It seems we may be nearing the end of a long and tortuous death march by Canadian smartphone maker BlackBerry. After attempting to beat Apple and its own game, then talking about doing a Dell and going private, BlackBerry is now putting out the “For Sale” sign.
Underlining its latest move, BlackBerry’s biggest investor resigned from the company’s board. However, with a market share hovering near 0 percent, will the smartphone maker attract a buyer?…
In a Monday statement, the Waterloo, Canada-based company announced it has formed a special committee to investigate its options. Those options include an outright sale, a joint venture, partnership, or something completely different.
“Given the importance and strength of our technology, and the evolving industry and competitive landscape, we believe that now is the right time to explore strategic alternatives,” BlackBerry board member Timothy Dattels said in a statement reported by Reuters.
Translated, the statement indicates BlackBerry knows it can’t compete with either Apple or Android and wants to put itself on the auction block while its BBM technology is still worth something.
It is interesting that Dattels is heading the exploratory committee. A senior partner in the private equity firm (read: private buyout experts) TPG Capital and a former top executive at RBC Capital Markets, Dattels caused a bit of a flurry among investors when he joined the board in 2012.
The worry – that Dattels might sell BlackBerry – seemed just a bit too early.
Too late was BlackBerry’s Z10, which attempts to compete with the iPad but without much success. The other problem was BlackBerry was caught flat-footed by Apple and Android, turning a lead in smartphone mindshare into a continual drain of customers. In response to shrinking revenue, BlackBerry has slashed its costs, performing a rather public lobotomy on its organization.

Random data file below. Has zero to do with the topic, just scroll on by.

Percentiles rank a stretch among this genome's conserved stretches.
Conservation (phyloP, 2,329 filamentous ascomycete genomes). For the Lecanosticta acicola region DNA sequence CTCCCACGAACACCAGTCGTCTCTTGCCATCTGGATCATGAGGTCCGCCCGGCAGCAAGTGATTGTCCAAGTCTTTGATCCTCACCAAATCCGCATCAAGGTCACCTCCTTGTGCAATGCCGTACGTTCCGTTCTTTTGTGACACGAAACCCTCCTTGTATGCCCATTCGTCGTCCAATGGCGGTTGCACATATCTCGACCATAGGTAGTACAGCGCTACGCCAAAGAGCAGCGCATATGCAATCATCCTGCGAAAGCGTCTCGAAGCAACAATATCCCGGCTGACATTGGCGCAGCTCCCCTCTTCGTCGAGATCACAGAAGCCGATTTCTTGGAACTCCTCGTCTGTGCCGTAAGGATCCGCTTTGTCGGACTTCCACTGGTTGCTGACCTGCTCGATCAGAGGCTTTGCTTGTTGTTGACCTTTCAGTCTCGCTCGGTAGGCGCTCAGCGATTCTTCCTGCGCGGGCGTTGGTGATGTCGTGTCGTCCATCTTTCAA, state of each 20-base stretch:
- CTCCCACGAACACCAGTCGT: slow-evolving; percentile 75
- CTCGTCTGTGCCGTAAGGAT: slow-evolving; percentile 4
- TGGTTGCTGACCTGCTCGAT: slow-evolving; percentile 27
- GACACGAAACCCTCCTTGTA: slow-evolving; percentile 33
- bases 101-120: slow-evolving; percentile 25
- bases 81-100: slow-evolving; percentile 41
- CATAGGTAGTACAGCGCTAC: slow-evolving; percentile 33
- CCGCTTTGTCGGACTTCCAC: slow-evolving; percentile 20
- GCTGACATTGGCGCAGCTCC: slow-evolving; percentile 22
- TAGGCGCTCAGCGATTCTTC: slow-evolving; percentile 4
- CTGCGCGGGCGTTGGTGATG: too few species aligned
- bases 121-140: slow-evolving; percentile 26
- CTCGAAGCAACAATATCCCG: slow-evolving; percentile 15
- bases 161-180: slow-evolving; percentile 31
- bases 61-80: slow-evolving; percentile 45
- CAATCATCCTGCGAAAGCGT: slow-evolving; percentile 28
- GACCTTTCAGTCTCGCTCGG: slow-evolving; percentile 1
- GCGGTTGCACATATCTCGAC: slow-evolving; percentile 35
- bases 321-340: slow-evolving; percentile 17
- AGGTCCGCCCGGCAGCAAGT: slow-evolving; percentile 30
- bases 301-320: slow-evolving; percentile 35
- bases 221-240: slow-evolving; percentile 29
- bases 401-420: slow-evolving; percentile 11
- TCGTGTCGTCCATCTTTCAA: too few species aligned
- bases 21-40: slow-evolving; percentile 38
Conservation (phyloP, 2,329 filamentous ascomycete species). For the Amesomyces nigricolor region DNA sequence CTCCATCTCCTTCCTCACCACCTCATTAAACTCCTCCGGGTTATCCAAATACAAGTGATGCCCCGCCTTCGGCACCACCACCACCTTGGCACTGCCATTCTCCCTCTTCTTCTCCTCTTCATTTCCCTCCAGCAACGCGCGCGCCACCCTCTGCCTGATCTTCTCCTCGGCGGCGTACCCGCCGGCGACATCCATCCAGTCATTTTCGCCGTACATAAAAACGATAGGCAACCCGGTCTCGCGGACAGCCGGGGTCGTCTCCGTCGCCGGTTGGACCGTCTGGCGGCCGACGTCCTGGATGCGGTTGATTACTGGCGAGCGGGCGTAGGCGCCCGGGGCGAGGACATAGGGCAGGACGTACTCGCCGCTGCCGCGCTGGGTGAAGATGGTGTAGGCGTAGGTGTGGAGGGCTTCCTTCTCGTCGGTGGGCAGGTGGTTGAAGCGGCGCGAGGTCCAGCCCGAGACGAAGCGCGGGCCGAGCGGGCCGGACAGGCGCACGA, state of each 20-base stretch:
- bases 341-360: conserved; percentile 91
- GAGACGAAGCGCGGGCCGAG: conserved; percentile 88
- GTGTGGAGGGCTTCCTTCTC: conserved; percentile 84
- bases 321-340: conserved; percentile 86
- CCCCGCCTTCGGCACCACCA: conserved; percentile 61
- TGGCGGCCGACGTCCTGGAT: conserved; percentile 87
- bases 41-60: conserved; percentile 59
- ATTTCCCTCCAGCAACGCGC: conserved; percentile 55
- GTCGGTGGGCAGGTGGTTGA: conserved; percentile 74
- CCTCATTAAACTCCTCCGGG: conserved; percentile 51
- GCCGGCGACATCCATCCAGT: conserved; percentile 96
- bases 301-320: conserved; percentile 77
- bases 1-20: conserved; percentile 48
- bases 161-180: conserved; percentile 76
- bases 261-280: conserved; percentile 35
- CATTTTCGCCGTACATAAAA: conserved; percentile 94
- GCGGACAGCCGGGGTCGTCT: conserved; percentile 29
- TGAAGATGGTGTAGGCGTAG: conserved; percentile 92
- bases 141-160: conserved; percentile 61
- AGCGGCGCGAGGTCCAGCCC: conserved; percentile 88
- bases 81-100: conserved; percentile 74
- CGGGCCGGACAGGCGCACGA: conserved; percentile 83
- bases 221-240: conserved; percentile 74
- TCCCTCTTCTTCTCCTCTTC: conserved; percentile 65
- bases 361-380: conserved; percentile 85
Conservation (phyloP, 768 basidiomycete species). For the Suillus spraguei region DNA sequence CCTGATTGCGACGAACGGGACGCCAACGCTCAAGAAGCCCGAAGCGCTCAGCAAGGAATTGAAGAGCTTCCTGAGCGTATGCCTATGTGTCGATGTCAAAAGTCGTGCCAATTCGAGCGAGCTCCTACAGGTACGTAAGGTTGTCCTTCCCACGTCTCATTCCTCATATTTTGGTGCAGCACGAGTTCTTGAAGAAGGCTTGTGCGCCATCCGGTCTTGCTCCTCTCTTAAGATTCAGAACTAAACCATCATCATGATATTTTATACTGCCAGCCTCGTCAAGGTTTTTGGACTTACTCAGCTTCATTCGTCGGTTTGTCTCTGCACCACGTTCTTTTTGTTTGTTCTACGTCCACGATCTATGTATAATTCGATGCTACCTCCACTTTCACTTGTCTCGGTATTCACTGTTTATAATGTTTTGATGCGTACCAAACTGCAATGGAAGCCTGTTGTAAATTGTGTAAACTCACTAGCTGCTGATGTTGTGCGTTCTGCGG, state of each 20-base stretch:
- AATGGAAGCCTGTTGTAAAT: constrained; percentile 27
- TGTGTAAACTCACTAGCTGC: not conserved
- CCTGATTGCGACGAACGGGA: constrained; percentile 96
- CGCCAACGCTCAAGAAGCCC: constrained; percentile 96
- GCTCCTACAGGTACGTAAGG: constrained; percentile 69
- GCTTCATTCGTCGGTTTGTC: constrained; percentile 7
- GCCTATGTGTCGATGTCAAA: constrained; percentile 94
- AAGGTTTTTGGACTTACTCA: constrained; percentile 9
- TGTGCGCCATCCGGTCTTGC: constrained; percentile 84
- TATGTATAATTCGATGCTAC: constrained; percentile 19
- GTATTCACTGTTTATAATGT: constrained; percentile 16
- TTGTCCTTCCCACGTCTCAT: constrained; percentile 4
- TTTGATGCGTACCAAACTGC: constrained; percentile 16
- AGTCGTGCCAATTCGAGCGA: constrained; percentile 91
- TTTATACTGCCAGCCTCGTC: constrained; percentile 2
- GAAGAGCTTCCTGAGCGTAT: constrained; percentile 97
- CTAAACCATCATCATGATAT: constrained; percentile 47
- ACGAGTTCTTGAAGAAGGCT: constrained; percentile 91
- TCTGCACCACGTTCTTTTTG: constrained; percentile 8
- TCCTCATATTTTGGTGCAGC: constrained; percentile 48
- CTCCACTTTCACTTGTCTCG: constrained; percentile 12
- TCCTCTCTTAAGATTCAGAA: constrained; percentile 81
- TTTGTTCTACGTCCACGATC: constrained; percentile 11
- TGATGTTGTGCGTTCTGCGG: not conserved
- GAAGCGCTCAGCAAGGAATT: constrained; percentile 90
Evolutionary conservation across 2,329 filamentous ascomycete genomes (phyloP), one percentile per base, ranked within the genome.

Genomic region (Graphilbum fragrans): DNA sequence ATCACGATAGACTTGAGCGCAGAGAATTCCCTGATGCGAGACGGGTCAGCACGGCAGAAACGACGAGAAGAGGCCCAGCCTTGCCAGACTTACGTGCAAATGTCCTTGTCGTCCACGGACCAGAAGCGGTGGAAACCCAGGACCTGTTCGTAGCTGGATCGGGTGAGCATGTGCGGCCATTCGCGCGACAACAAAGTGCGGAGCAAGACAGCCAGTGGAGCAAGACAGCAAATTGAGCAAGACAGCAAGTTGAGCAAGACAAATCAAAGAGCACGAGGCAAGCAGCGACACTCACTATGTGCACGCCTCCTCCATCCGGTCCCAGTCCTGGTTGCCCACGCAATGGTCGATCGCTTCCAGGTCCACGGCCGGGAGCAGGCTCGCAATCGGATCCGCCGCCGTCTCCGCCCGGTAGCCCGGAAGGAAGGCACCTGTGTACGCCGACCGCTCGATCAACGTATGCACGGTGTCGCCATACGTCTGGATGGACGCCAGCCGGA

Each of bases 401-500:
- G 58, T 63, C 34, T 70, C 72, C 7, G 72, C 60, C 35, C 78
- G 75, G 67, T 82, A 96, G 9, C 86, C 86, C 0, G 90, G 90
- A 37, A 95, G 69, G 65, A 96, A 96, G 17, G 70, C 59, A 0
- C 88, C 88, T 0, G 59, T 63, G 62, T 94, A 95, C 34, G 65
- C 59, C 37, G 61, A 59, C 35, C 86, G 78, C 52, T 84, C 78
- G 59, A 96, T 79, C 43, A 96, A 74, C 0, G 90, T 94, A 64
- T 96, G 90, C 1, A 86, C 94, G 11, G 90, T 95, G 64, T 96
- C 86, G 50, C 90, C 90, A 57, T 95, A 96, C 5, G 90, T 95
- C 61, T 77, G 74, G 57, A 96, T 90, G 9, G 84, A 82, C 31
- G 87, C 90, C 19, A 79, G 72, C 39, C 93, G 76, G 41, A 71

Will a buy-out of some sort help BlackBerry?
The company’s shares rose 9.4 percent in early trading, Reuters reported Monday. However, analysts don’t expect talk of a new owner to help BlackBerry’s long-term prospects.
Take BMO analyst Tim Long told
While a change in structure could result in a higher stock price in the near term, we do not envision any changes that would help BlackBerry reverse the significant smartphone share loss or rapid decline in service revenues.
What might help is if BlackBerry found a winner.
A potential advantage might be its BlackBerry 10 software. BlackBerry CEO Thorsten Heins has mentioned BlackBerry 10 as the bright spot in the company’s portfolio.
We are seeing BlackBerry shift more towards a software and services provider. The company has recently announced plans to offer its BlackBerry Messaging service as an app for iOS and Android. Secure Work Space for iOS and Android was also unveiled.
Let’s face it: BlackBerry just doesn’t get touch screens – the present and future of smartphones. But as Google has found, hardware is only half of a successful handset. This isn’t the first time a manufacturer has cut its hardware ties to focus on software and services.
We’ve seen it with IBM and other PC makers battered by the plummeting market for hardware. BlackBerry still can produce innovative smartphone software, and that – not its out-of-step hardware – will be what the company offers a new buyer.